This week brings news via Machine Design that the Wake Forest Institute of Regenerative Medicine (WFIRM) has developed a new 3D bioprinting technique to help enhance treatment response time and create overall better skin graft results. WFIRM published their results in Nature, which is currently allowing us to read and download the paper (pdf). Due to the need for a sterile environment, the treatment is done in an operating theater. The patient then lies in the printer while it sprays layers of cells onto their wound. The end result is that it builds up, layer by layer, what will function as a skin graft.
The new bioprinter from WFIRM combines the delivery systems of inkjet printers with mobility and the scanning capability of different topographies. The research team outlined its design and printing approach in the paper “Bioprinting of Autologous skin Cells Accelerates Wound Healing of extensive excisional Full-thickness Wounds.” The main components of the system are a handheld 3D scanner and a print head that can move in any XYZ direction. The print head contains eight 260 μm diameter nozzles, each driven by an independent dispensing motor. The printer components are mounted on a small frame which can be used in an operating room. The system is 79 cm wide (patient head-to-toe direction) by 77 cm deep (cross-patient direction). The system includes a robotic arm and, when fully extended, adds an additional 50 cm—combining for a full reach of 127 cm.The printer uses the same sorts of techniques as inkjet printers: the delivery system is based on cartridges, and each cartridge contains a different type of sterile compound rather than a different colored ink. Each nozzle is connected to a separate cartridge, and each cartridge contains a matrix of fibrinogen and collagen. Separate atomizing nozzles deposit thrombin on the fibrinogen matrix to produce fibrin simultaneously (clotting, to hold everything in place). The system is just barely pressurized - a mere 1 pound per square inch difference drives the material.
The scanner attached to the printer system is the ZScanner Z700 scanner from 3DSystems. As noted, the scanner is handheld and easy to use. It can capture the entire wound in one continuous scan which results in a computer model of the wound. The model is processed via Geomagic Studio and imported into Artcam 3D software to obtain the full volume and the nozzle path needed to print the fill volume. The wound is split into Z axis layers for its depth, corresponding to dermis and epidermis layers, and each Z-axis layers is overlaid with XY lines that cover the entire wound.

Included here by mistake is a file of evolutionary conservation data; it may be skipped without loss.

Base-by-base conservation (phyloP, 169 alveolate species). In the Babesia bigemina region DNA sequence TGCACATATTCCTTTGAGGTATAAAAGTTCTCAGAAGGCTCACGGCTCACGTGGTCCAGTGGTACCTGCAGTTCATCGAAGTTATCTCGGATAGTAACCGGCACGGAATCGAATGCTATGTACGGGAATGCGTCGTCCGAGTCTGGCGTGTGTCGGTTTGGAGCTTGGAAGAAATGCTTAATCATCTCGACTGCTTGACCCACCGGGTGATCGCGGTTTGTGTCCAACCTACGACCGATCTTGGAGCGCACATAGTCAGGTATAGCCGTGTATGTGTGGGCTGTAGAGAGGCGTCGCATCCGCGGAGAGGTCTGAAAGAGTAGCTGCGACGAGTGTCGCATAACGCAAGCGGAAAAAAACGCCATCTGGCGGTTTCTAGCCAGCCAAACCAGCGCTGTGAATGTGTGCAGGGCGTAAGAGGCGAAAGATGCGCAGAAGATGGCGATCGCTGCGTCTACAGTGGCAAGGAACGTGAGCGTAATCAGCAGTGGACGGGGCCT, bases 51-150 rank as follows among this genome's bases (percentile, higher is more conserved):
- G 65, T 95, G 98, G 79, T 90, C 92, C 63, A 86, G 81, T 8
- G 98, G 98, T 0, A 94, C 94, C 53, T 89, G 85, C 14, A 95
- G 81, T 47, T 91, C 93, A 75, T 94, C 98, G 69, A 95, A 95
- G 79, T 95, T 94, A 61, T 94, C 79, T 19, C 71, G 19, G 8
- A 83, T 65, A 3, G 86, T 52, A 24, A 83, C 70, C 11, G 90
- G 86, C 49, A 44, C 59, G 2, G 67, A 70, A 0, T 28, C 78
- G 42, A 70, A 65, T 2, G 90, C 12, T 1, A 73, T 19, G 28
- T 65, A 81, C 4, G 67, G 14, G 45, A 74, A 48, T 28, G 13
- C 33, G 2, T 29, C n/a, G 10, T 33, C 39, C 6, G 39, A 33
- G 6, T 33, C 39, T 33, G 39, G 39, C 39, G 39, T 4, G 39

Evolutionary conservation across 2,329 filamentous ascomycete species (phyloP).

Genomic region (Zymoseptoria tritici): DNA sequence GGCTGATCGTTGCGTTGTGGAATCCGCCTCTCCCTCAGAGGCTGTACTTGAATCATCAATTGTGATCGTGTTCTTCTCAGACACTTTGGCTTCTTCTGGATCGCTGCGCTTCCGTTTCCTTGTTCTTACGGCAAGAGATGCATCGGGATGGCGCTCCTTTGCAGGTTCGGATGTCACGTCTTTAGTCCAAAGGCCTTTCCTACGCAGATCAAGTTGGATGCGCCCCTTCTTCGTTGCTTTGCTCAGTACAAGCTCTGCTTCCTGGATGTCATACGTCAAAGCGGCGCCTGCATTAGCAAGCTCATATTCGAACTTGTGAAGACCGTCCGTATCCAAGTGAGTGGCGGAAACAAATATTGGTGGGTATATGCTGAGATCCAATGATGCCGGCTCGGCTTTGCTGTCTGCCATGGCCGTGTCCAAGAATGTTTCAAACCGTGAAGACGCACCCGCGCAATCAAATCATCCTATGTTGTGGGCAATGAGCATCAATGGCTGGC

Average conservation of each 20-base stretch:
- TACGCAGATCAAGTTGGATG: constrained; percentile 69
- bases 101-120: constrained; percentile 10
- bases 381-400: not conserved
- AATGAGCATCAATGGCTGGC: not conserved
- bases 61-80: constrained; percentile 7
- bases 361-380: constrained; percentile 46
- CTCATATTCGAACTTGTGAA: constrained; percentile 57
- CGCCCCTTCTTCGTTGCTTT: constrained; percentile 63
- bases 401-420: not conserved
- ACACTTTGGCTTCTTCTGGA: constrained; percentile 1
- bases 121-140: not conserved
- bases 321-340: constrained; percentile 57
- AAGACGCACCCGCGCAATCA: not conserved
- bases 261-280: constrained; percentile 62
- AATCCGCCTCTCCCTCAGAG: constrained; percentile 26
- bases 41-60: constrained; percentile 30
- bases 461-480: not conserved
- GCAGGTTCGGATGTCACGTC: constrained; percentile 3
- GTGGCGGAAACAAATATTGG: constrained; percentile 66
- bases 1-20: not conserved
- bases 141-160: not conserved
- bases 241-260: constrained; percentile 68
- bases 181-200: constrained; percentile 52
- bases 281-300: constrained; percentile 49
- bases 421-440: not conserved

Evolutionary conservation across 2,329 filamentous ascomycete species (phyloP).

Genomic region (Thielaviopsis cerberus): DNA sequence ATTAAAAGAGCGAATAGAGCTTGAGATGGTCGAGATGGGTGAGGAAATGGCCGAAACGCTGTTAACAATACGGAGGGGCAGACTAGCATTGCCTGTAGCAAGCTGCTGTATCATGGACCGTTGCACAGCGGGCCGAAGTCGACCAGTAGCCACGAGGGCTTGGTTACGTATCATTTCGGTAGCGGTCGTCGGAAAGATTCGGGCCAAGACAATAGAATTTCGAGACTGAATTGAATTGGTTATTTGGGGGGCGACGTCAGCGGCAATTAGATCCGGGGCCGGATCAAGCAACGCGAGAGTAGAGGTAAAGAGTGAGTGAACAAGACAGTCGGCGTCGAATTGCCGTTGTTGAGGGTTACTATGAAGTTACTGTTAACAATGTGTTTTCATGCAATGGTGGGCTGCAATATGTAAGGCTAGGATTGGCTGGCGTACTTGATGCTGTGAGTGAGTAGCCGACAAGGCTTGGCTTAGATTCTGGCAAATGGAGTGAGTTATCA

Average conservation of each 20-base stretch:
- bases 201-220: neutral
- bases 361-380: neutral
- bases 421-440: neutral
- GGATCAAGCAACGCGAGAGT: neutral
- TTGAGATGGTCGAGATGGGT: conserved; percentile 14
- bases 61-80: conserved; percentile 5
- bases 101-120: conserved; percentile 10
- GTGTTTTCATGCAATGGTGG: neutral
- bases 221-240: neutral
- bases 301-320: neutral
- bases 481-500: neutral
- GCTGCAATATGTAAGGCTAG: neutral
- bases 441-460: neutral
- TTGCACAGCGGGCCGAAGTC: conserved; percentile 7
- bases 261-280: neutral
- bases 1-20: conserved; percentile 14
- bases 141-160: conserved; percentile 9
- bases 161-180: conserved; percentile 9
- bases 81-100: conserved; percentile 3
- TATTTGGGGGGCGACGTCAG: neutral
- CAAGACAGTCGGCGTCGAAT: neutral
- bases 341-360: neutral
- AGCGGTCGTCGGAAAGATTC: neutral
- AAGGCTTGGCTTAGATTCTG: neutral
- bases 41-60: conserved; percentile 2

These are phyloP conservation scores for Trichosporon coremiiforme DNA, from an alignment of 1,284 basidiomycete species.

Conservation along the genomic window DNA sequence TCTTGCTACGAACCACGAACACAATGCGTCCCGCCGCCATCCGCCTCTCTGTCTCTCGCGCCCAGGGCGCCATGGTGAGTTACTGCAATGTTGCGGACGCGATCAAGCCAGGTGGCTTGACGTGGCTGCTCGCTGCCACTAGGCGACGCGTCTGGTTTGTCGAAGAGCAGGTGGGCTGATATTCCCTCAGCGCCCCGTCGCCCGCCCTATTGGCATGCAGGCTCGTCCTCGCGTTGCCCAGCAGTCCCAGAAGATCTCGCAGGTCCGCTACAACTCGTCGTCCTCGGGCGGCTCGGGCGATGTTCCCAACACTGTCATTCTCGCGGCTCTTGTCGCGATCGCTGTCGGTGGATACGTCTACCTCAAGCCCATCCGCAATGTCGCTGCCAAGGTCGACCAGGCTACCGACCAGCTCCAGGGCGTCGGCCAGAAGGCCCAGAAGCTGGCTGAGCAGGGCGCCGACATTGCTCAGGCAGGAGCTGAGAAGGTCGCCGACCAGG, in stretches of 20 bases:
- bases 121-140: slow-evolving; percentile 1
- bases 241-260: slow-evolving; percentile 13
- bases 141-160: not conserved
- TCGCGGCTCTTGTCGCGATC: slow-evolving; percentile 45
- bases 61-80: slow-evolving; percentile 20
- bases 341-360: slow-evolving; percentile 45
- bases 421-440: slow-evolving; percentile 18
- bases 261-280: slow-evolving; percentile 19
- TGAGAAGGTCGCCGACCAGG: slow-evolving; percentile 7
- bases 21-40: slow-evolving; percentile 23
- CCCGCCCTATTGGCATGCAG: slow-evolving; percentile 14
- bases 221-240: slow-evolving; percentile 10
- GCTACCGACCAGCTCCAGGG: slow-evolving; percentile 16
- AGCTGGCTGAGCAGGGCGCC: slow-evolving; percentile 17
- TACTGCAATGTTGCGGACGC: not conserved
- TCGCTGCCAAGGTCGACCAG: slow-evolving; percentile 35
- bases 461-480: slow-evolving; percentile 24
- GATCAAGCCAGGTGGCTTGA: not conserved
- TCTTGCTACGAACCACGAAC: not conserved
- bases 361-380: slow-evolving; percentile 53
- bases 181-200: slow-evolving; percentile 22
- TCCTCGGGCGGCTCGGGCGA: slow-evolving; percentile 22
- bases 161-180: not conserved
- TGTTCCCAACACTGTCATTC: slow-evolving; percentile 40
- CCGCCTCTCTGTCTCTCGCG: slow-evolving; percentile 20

Skin bioprinter prototype. (A) Schematic demonstrating scale, design, and components of the skin bioprinter. (B) The main components of the system consist of 260 µm diameter nozzles, driven by up to eight independently dispensing systems connected to a print-head with an XYZ movement system, in addition to the 3D wound scanner. All components are mounted on a frame small enough to be mobile in the operating room. (C) Skin bioprinting concept. Wounds are first scanned to obtain precise information on wound topography, which then guides the print heads to deposit specified materials and cell types in appropriate locations (Images courtesy of LabTV - National Defense Education Program, Washington, D.C.). (D) Example of skin bioprinting process, where markers that are placed around the wound area used as reference points: (a) prior to scanning with a hand-held ZScanner Z700 scanner (b). Geometric information obtained via scanning is then inputted in the form of an STL file to orient the scanned images to a standard coordinate system (c). The scanned data with its coordinate system is used to generate the fill volume and the path points for nozzle head to travel to print the fill volume (d). Output code is then provided to the custom bioprinter control interface for the generation of nozzle path needed to print fill volume (e, f). (E) This system facilitates the depositing of multiple cell types with high precision and control. The layering of fibroblasts (green) and keratinocytes (red) is shown.